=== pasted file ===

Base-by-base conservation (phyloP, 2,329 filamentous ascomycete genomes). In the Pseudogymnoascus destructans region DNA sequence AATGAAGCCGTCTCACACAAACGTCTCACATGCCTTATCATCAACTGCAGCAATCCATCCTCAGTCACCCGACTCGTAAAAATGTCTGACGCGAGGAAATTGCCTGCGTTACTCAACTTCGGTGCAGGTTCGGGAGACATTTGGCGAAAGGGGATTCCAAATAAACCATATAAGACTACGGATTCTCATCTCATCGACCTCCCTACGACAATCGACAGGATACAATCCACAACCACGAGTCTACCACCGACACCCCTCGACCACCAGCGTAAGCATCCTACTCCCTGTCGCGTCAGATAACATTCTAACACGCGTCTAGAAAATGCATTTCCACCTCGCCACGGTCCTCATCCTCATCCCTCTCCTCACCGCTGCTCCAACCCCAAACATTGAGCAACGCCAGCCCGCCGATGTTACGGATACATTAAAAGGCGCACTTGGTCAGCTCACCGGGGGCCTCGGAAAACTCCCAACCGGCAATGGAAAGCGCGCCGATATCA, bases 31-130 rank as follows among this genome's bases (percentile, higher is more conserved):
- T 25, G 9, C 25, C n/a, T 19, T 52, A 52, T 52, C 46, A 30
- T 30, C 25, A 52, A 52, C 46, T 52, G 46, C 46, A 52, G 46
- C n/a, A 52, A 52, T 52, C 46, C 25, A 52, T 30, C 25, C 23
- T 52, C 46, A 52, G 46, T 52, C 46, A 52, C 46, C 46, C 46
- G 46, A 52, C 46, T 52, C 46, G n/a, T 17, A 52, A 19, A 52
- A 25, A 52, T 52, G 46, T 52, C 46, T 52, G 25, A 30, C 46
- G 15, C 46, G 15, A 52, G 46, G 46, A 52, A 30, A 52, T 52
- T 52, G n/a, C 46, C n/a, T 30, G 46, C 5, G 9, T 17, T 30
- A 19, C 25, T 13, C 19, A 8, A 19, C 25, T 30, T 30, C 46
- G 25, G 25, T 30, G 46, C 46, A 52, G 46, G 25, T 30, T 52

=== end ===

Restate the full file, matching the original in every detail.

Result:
Base-by-base conservation (phyloP, 2,329 filamentous ascomycete genomes). In the Pseudogymnoascus destructans region DNA sequence AATGAAGCCGTCTCACACAAACGTCTCACATGCCTTATCATCAACTGCAGCAATCCATCCTCAGTCACCCGACTCGTAAAAATGTCTGACGCGAGGAAATTGCCTGCGTTACTCAACTTCGGTGCAGGTTCGGGAGACATTTGGCGAAAGGGGATTCCAAATAAACCATATAAGACTACGGATTCTCATCTCATCGACCTCCCTACGACAATCGACAGGATACAATCCACAACCACGAGTCTACCACCGACACCCCTCGACCACCAGCGTAAGCATCCTACTCCCTGTCGCGTCAGATAACATTCTAACACGCGTCTAGAAAATGCATTTCCACCTCGCCACGGTCCTCATCCTCATCCCTCTCCTCACCGCTGCTCCAACCCCAAACATTGAGCAACGCCAGCCCGCCGATGTTACGGATACATTAAAAGGCGCACTTGGTCAGCTCACCGGGGGCCTCGGAAAACTCCCAACCGGCAATGGAAAGCGCGCCGATATCA, bases 31-130 rank as follows among this genome's bases (percentile, higher is more conserved):
- T 25, G 9, C 25, C n/a, T 19, T 52, A 52, T 52, C 46, A 30
- T 30, C 25, A 52, A 52, C 46, T 52, G 46, C 46, A 52, G 46
- C n/a, A 52, A 52, T 52, C 46, C 25, A 52, T 30, C 25, C 23
- T 52, C 46, A 52, G 46, T 52, C 46, A 52, C 46, C 46, C 46
- G 46, A 52, C 46, T 52, C 46, G n/a, T 17, A 52, A 19, A 52
- A 25, A 52, T 52, G 46, T 52, C 46, T 52, G 25, A 30, C 46
- G 15, C 46, G 15, A 52, G 46, G 46, A 52, A 30, A 52, T 52
- T 52, G n/a, C 46, C n/a, T 30, G 46, C 5, G 9, T 17, T 30
- A 19, C 25, T 13, C 19, A 8, A 19, C 25, T 30, T 30, C 46
- G 25, G 25, T 30, G 46, C 46, A 52, G 46, G 25, T 30, T 52